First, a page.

Why Filipino as an Academic Subject is More Difficult to Learn Than Conversational Filipino
Easy as Pie?
How hard could it be to learn your own native language? Not much, right? Apparently not! This is what my children are finding out for themselves as they plunge head-on with their Filipino subjects only to discover they are not quite the same as our everyday Filipino conversation.
Learning to Speak Filipino at Home
Filipino children learn to speak the language quite easily and naturally. In households like ours where the Filipino language is used daily in almost all instances except in occasions where it is necessary to speak in a foreign language such as in English, fluency and mastery is attained in a considerably short time. Learning is generally effortless and often happens from mimicking sounds and intonations as done by adults.
Reading Filipino text presents no exceptional difficulty since words are pronounced as they are spelled. English is a more complex language where we have to contend with long and short sounds of vowels, irregular spellings, and varying pronunciation. Conversational Filipino is simple, relaxed, and learner-friendly.
Learning Filipino in School
Learning the Filipino language as a subject in school is entirely different. The rules that have to be observed in producing a strictly grammatically-correct paragraph can prove to be quite a challenge even for adults like me who have supposedly gone through at least 15 years of formal schooling. This is because the Filipino language taught in school is more formal and has to conform with the established guidelines in relation to its status as the national language of the country.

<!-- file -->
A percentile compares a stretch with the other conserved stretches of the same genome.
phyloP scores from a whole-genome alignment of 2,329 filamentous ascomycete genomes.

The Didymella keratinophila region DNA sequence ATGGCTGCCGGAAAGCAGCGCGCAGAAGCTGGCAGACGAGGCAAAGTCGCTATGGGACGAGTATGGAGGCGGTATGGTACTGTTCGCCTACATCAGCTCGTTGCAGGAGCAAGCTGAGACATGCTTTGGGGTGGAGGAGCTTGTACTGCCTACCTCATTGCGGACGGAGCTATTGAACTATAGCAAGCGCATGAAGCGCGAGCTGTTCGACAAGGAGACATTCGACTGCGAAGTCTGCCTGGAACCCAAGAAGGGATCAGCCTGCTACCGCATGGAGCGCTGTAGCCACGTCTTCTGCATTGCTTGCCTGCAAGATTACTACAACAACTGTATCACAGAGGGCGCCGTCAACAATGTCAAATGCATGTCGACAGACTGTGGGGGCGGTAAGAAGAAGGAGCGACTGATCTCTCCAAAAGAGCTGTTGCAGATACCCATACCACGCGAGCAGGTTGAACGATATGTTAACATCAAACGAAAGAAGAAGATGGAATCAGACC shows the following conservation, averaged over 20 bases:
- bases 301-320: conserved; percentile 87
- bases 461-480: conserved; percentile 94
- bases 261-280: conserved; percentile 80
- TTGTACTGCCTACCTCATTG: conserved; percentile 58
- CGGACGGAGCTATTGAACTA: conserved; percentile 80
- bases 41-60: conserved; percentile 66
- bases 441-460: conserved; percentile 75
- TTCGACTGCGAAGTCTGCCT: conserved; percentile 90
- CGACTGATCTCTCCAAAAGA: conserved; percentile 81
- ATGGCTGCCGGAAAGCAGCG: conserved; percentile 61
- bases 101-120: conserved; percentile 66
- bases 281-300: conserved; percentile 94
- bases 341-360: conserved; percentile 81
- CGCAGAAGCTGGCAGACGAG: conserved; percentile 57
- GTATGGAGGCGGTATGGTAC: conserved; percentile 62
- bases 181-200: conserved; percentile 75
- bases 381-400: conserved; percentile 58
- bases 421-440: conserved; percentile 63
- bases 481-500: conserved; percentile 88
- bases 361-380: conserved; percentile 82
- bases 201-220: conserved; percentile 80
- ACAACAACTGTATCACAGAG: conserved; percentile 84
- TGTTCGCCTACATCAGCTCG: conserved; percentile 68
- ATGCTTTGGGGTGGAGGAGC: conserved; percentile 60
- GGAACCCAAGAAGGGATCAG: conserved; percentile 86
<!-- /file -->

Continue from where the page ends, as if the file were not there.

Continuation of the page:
My children would often ask me why sentence construction has to be made a lot more difficult than our regular conversation would entail. Come to think of it, the "difficulty" is actually just comparable to learning the English language except that we have had more exposure to the English language as a means of instruction. Filipino only represents one subject taught in the vernacular. At least one other subject previously known as Social Studies is now being taught in Filipino. Actual experience would show that the shift in the language of instruction appeared to have made the subject harder than it was during our time mainly because of the lack of proper Filipino translation for many words associated with our history.
Actual Usage of the Filipino Language
In view of the big difference in style, tone, and construction between the academic Filipino and conversational Filipino, we find ourselves limiting the use of the former in school work and other tasks requiring the use of formal and technically-correct Filipino. We use the latter when talking with our family, friends, and the people we meet everyday. It would take considerable efforts on the part of the institution assigned with the development of the Filipino language to reconcile everyday learning with institutional learning.